Probably everyone, at least who are attached to the field of Web Development in some way, have definitely heard the two very famous terms, HTTP and HTTPS.
Today, we are going to take a look at the different aspects of these topics. But let’s first start our journey with the Request-Response Cycle.
The whole Ecosystem of Internet has its pivot in this well-known phenomenon of Request-Response Cycle.
Maybe a lot of new terms for a beginner, but once read thoroughly, it makes the life of a beginner Web Developer much easy.
Formally, it is defined as the flow of information between clients(Spread across the world) and the server(centralised in case of Web2.0 but decentralised in case of Web3.0).
Let’s take an example to understand it more clearly.
Whenever we type any URL in the search bar and then press Enter Key, the typed URL is sent to DNS Server of your ISP(Internet Service Provider) which then maps the URL to the corresponding IP Address. Once the IP Address is fetched, a Request to the Server is made for the necessary details and it sends us back the Data or Webpage as a Response.
In short, it is the whole phenomenon of initiating a Web Request for getting the necessary Response from the Backend Server.
Web Protocols are basically the set of rules that governs features, some of which are listed below :
Will the connection be kept alive after a certain action or a period of time?
Whether the flow of data is Unidirectional or not?
Whether the whole Data flow be realtime or not?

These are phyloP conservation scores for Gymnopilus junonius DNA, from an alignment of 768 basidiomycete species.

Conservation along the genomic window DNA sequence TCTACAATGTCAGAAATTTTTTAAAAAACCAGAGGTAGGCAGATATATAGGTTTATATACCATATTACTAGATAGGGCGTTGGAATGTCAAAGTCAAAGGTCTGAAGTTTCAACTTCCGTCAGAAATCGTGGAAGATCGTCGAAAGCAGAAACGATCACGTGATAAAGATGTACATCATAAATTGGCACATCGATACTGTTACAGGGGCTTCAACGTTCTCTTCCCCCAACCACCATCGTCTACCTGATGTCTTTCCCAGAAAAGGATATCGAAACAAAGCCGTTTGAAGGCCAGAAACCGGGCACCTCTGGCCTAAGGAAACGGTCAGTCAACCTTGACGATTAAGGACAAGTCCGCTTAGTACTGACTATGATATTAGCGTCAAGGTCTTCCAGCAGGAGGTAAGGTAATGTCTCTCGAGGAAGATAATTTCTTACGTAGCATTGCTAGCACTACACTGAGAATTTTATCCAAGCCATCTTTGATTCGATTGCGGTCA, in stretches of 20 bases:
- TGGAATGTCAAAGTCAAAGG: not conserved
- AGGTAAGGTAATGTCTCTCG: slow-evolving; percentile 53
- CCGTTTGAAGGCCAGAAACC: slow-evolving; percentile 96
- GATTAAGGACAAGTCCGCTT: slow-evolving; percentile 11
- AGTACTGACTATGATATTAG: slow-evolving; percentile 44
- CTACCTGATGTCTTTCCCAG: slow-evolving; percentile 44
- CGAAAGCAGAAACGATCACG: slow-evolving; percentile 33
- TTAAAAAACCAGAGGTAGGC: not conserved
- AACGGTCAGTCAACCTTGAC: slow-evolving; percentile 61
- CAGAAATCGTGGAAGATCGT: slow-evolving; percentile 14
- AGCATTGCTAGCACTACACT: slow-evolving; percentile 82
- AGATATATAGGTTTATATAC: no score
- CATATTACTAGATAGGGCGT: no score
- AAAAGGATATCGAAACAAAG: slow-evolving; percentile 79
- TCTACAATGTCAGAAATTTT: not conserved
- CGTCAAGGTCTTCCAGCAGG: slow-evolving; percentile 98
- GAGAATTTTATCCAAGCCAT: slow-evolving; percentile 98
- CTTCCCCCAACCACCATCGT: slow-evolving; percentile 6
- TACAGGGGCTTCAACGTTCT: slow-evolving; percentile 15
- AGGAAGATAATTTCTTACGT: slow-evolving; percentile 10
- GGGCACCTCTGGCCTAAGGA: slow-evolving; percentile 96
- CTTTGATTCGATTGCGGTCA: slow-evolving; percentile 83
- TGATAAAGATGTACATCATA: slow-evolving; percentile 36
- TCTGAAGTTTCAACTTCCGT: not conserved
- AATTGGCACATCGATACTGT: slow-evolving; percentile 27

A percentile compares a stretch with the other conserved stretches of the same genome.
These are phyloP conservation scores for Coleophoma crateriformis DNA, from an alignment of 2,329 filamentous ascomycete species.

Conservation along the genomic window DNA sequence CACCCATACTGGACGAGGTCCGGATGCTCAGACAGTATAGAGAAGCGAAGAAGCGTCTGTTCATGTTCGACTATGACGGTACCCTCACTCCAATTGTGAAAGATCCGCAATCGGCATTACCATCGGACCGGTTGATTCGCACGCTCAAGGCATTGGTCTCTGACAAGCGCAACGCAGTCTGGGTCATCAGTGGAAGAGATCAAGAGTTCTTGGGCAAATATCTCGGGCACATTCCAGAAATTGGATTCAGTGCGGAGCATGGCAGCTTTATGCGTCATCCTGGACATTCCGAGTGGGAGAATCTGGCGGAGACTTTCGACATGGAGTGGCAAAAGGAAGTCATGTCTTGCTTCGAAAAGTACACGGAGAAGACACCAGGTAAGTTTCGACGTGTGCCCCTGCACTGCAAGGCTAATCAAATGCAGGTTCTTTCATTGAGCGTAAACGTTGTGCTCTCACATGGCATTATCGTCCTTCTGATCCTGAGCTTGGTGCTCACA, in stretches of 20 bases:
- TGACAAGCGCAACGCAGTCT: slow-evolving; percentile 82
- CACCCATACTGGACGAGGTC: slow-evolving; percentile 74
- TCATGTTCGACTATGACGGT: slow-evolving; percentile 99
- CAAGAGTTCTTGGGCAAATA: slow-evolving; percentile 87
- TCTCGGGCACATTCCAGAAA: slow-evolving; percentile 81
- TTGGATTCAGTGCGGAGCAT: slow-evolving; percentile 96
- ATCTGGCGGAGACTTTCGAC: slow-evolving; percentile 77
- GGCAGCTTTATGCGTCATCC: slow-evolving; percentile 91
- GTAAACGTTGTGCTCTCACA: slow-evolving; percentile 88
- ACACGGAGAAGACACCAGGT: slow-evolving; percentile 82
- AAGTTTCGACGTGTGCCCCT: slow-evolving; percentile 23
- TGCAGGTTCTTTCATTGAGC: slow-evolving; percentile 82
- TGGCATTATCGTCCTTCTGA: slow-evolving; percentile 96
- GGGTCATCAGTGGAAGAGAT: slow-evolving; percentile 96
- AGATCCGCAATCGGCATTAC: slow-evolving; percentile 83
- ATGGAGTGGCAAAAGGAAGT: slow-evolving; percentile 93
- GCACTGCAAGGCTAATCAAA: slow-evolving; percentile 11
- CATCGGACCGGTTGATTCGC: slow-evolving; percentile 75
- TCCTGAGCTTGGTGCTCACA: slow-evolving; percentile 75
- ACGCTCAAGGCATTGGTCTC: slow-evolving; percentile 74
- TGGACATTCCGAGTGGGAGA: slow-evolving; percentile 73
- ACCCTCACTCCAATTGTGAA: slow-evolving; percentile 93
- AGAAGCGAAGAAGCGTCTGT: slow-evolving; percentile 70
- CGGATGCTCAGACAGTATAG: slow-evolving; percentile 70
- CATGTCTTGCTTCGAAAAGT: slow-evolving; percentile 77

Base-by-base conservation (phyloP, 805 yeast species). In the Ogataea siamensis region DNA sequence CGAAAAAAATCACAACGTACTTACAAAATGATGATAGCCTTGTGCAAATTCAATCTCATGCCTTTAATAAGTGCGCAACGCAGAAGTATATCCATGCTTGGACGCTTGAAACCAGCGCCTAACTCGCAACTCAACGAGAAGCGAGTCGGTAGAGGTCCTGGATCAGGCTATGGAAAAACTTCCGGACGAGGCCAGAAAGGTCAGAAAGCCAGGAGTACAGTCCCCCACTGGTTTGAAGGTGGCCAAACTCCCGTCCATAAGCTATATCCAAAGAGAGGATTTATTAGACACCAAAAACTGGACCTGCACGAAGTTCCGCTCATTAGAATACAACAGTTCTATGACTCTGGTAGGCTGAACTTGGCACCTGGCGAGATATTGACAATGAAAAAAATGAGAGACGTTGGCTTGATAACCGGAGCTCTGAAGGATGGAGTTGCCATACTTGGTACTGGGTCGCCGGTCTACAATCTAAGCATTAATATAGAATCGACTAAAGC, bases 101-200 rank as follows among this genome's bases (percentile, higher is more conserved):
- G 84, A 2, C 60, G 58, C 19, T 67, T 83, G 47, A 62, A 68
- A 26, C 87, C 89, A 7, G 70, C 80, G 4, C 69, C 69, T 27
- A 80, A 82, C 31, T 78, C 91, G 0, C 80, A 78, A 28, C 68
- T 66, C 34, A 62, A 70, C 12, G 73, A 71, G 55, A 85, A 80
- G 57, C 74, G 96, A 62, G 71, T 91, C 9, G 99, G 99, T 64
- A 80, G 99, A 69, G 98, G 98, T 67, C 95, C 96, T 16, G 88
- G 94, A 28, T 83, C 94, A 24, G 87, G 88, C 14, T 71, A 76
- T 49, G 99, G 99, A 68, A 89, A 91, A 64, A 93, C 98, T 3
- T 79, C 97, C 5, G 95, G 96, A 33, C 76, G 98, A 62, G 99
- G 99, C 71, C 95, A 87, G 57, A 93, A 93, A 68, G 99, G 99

Some most commonly used Web Protocols are:
WS (Used in Handling Web Sockets)
SSH (Used in connecting to a Remote shell)
HTTP and HTTPS:
As per MDN Docs,
Hypertext Transfer Protocol (HTTP) is a web protocol for transmitting hypermedia documents, such as HTML. It was designed for communication between web browsers and web servers, but it can also be used for other purposes. HTTP follows a classical client-server model, with a client opening a connection to make a request, then waiting until it receives a response.
HTTPS is basically an extension of HTTP that adds an extra layer of security by encrypting the data being transferred between a web server and a browser.
When a user connects to a website using HTTPS, their connection to the website is encrypted using SSL(Secure Sockets layer) or TLS(Transport layer Security). This makes it much more difficult for hackers to intercept and steal sensitive information such as login credentials, credit card information, or personal data.
SSL (Secure Sockets Layer) and its successor, TLS (Transport Layer Security), are protocols for establishing authenticated and encrypted links between networked computers.
In order to establish an SSL connection, a website must first obtain an SSL Certificate from a trusted certificate authority (CA). This certificate is used to authenticate the identity of the website, and to prove that the website’s domain name belongs to the organization that requested the certificate.
Once a website has an SSL certificate, it can configure its web server to use SSL for all connections to the website. When a user connects to the website using HTTPS, their browser will verify the SSL certificate and establish an SSL connection.
Location of HTTP/HTPPS in the Network Model:
As per the OSI Model of Networking, The HTTP/HTTPS Protocols are both located in the Application layer.
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